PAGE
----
Having said that, working with amorphous material can also be challenging. You might need to overcome its tendency to recrystallize, absorb significant amounts of humidity, or create side reactions that lead to chemical impurities.

A lack of a crystallization process could also lead to a final API that is not pure enough for use. In some cases, these problems may be solved by having a good control of impurities during the process. Therefore, a robust process is needed, as well as a good R&D team to define it.

Amorphous Eluxadoline.

Co-crystals

Co-crystals are single-phase crystallines that contain two or more solids. One of the compounds is an API, and the other is usually an excipient. Generally, evidence to demonstrate that both the API and co-formers are present in the unit cell should be provided.

Choosing the right conformer, and finding the right conditions to create a stable co-crystal, is challenging. An efficient research plan and a dedicated R&D team are needed to find the right match.

As of  FDA guidelines1, a pharmaceutical co-crystal has a regulatory classification similar to that of a polymorph of the API.  Specifically, it is not regarded as a new API. From a regulatory perspective, drug products that are designed to contain a new co-crystal are considered analogous of a new polymorph of the API.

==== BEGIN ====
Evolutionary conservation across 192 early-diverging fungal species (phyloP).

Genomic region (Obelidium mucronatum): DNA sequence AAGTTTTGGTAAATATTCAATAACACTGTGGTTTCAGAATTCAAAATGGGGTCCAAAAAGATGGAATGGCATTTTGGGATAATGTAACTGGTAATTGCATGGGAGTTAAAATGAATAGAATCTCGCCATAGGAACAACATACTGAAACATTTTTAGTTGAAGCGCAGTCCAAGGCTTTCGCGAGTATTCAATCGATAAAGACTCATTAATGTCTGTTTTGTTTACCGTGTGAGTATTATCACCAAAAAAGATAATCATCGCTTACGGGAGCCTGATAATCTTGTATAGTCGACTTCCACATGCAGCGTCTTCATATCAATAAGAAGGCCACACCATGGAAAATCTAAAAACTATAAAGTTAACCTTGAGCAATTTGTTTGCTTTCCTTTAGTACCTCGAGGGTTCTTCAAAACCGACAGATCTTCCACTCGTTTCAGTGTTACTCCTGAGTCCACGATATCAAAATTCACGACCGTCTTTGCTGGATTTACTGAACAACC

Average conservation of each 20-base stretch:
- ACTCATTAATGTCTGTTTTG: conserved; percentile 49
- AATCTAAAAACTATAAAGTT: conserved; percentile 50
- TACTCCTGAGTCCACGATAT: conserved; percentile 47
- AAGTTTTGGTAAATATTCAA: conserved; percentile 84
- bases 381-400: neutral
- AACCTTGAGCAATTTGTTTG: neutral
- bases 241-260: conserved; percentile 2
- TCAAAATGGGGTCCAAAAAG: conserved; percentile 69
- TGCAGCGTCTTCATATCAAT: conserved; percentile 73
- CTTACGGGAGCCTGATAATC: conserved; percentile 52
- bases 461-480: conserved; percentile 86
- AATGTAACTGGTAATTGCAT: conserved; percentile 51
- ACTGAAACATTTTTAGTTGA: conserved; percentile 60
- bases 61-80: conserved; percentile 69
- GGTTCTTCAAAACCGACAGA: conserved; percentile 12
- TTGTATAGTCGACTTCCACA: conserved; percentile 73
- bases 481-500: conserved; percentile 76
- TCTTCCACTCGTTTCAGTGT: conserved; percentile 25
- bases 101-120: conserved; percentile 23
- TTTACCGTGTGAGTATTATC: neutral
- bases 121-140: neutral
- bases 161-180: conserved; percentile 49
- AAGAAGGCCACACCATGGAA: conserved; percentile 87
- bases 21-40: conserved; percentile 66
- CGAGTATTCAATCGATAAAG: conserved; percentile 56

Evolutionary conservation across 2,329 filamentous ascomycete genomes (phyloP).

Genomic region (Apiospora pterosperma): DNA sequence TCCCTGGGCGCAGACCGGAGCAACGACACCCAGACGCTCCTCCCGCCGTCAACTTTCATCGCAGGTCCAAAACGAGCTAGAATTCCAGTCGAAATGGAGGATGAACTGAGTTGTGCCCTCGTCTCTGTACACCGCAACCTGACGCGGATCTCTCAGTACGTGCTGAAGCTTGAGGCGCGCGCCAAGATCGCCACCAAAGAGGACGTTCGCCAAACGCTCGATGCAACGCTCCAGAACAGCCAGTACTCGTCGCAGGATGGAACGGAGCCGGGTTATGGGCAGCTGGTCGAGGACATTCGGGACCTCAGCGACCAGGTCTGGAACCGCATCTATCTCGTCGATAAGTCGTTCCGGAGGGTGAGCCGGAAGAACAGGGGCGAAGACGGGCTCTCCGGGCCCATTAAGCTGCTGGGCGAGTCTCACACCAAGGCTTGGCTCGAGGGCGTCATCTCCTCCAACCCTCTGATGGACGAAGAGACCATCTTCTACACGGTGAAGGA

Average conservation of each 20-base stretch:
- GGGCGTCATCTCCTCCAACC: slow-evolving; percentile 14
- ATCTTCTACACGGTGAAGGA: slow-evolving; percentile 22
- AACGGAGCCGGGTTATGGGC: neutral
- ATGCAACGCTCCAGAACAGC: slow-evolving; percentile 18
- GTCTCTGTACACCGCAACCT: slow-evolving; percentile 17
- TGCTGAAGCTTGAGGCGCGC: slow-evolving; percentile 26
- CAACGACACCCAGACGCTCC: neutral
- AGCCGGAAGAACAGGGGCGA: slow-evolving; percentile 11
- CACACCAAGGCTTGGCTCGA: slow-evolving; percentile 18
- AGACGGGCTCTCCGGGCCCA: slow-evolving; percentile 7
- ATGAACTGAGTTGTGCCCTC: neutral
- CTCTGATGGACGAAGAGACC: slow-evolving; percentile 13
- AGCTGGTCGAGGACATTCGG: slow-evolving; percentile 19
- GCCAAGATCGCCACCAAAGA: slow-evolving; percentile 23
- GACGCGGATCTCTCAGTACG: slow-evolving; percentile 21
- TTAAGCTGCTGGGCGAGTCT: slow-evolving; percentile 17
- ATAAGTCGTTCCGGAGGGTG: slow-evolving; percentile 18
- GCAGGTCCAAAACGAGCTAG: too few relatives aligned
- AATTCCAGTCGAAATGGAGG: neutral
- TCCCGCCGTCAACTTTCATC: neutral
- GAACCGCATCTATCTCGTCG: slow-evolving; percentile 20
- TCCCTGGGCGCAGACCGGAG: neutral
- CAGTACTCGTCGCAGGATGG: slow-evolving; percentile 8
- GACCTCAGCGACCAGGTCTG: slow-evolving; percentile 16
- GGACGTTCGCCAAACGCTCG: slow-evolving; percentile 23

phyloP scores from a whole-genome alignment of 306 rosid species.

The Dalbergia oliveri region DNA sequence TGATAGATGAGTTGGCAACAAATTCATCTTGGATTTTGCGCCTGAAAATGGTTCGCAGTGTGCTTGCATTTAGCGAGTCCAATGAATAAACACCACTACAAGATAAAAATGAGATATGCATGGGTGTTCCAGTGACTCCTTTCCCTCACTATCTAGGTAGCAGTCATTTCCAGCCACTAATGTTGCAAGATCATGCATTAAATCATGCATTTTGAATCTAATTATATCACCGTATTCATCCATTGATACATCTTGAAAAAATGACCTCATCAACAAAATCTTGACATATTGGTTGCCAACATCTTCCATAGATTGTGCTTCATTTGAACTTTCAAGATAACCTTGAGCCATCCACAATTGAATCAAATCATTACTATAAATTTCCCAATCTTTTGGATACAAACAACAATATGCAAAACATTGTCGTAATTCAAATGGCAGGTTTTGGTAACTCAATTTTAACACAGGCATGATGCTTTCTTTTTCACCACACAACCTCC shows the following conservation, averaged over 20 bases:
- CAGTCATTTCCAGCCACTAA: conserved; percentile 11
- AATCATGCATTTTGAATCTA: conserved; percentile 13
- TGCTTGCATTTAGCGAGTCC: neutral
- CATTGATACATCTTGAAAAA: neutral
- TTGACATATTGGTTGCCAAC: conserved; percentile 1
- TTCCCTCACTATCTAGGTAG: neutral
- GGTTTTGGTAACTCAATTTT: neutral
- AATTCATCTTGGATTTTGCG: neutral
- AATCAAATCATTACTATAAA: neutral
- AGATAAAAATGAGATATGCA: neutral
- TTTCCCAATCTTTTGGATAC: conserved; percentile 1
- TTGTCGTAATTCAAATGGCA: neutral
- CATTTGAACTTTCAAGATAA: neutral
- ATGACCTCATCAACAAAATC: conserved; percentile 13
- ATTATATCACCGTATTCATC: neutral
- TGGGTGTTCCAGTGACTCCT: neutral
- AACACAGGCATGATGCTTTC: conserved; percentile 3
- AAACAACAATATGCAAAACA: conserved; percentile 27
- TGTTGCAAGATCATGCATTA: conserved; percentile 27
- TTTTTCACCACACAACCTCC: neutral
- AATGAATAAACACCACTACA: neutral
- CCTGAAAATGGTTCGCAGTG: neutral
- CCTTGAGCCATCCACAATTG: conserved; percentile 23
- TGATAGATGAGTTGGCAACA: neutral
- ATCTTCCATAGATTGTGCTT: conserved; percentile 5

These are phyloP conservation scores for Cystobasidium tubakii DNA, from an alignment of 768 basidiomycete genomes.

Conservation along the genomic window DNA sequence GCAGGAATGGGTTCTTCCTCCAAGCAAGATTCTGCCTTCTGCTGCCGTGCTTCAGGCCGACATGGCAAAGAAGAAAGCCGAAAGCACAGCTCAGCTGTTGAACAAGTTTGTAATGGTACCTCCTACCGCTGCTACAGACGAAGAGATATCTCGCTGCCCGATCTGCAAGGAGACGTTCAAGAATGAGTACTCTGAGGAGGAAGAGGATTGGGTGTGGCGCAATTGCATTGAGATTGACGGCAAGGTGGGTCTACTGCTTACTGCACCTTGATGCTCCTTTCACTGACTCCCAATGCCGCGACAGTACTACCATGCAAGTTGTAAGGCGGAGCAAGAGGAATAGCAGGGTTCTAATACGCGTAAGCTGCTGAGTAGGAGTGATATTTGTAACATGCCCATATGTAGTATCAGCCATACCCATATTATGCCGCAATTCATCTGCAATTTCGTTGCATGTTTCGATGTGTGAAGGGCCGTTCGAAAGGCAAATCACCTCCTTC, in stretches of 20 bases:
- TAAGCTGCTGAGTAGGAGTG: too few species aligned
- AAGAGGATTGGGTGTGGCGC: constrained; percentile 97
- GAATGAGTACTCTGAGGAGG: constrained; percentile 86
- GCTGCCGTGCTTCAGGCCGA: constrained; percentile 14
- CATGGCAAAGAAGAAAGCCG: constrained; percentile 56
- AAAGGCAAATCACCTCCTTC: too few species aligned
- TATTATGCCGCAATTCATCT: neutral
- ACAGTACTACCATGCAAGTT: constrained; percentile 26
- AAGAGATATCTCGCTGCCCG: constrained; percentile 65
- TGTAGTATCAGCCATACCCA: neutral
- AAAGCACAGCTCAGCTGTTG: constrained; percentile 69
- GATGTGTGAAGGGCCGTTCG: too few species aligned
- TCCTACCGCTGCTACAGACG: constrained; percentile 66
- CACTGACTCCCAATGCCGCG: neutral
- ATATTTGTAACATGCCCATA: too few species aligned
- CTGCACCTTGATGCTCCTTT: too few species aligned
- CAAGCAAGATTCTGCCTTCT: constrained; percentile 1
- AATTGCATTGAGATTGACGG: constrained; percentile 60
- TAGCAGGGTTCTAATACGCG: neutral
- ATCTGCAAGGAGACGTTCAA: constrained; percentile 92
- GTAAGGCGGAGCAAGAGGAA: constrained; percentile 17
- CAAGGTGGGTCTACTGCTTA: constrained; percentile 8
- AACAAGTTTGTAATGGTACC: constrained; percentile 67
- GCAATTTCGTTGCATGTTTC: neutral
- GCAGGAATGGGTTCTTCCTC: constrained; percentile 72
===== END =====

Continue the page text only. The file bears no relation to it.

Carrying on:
According to the FDA’s guideline 1, for the classification of co-crystals, If both API and co-former have ionizable functional groups: a co-crystal is required to have a pKa difference between co-formers that is less than 1, thus indicating a non-ionic species and minimal proton sharing. The aim is to distinguish between a salt and a co-crystal. Additionally, substantial dissociation of the API from its co-crystal form should occur before reaching the site of pharmacological activity.

A co-crystal that is composed of two or more APIs, with or without additional inactive co-formers,  will be treated as a fixed-dose combination product and not a new API.

According to the new FDA guidelines, the co-crystal option should only be considered after gathering wide analytical and physical characterization data, showing that a co-crystal is the desirable form.

Examples from the literature show possible advantages that the co-crystal solid might have superior properties compared to the base/acid API, for example when it comes to dissolution rate, solubility, stability, bioavailability and mechanical properties.

Additionally, enhanced processability of APIs during drug product manufacturing can be sometimes an added value when selecting the co-crystal form of API development.